Colombia’s top court held a day-long hearing on whether it should interpret its constitution as giving marriage rights to same-sex couples — framing the debate in a wider discussion about whether international standards now dictate that marriage equality is a fundamental right.
Colombia’s Constitutional Court weighs foreign precedent and international human rights law in its decisions. To discuss the question of marriage equality, the Court’s judges invited a broad range of international opinions, including representatives of the UN human rights office, the U.S.-based conservative legal group the Alliance Defending Freedom, and Albie Sachs, the former chief justice of South Africa’s Constitutional Court who authored a 2005 marriage equality ruling.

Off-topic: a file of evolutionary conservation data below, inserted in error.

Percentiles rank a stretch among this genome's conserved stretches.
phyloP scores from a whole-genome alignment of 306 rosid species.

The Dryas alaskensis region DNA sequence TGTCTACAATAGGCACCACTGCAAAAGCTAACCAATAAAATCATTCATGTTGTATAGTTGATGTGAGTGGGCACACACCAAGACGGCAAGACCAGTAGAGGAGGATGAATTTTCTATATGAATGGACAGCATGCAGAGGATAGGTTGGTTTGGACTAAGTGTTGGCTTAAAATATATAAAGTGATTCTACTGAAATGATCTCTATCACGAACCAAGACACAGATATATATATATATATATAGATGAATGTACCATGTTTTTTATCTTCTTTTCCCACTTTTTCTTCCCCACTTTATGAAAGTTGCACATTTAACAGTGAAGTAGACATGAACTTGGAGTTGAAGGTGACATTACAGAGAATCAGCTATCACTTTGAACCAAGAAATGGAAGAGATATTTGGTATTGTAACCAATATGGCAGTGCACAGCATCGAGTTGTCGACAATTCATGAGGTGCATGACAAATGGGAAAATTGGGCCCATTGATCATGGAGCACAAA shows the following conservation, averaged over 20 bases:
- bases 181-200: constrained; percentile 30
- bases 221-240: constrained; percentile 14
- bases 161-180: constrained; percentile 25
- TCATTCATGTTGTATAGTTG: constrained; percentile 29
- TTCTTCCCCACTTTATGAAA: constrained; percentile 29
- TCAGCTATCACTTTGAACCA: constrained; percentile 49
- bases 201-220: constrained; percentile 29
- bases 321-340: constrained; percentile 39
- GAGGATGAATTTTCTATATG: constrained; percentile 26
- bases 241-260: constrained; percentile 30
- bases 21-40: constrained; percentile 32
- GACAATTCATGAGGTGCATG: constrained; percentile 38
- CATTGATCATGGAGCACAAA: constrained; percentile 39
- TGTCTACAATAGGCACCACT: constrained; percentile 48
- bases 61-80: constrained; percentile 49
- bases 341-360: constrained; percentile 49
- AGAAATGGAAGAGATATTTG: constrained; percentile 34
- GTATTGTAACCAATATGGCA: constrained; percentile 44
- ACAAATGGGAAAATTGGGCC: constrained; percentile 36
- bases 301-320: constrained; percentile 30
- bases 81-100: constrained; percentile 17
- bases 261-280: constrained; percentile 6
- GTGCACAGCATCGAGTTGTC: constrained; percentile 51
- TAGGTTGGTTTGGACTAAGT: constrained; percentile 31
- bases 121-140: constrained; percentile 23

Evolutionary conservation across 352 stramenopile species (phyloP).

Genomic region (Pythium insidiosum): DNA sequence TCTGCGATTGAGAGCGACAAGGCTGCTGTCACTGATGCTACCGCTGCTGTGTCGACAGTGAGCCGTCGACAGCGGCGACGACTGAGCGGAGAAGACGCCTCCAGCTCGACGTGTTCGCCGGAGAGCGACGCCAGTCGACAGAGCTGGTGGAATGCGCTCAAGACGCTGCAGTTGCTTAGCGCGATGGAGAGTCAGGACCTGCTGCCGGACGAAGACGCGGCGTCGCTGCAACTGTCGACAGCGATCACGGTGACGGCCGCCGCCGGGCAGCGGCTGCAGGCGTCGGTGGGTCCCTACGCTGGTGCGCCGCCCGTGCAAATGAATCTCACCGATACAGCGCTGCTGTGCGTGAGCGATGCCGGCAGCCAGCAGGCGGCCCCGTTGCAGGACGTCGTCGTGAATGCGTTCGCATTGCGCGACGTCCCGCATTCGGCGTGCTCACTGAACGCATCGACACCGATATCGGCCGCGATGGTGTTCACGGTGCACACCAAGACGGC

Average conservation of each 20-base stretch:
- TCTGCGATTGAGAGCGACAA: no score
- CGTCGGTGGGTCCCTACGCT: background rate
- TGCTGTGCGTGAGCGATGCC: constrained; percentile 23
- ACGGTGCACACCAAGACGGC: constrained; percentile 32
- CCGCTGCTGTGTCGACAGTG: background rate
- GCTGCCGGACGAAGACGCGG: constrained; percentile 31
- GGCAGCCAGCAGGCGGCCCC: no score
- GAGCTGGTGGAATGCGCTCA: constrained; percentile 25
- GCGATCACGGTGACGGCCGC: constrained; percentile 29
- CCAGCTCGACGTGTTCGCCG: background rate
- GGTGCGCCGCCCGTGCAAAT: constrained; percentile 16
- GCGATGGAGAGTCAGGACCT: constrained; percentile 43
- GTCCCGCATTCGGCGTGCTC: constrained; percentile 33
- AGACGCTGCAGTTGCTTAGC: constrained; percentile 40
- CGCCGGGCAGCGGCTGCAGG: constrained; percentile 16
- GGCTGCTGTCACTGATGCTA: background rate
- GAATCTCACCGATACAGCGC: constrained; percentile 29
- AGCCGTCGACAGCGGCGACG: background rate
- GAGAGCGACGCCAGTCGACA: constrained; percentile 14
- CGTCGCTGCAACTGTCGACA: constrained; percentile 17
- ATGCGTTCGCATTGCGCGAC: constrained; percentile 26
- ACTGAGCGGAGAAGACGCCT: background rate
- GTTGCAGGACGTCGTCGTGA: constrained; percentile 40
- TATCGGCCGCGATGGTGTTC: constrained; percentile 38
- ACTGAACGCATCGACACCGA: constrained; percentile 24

The case concerns several questions of Colombian law but the list of participants signals that the justices see themselves as also adjudicating a question that extends beyond the country’s borders: Now that marriage equality is becoming the norm in almost all of the world’s democracies, should it be considered a fundamental right in countries that strive to meet a gold standard for human rights? And if the court concludes that this is the key question in this case, those arguing to uphold the existing marriage law appear to face an uphill battle. Read More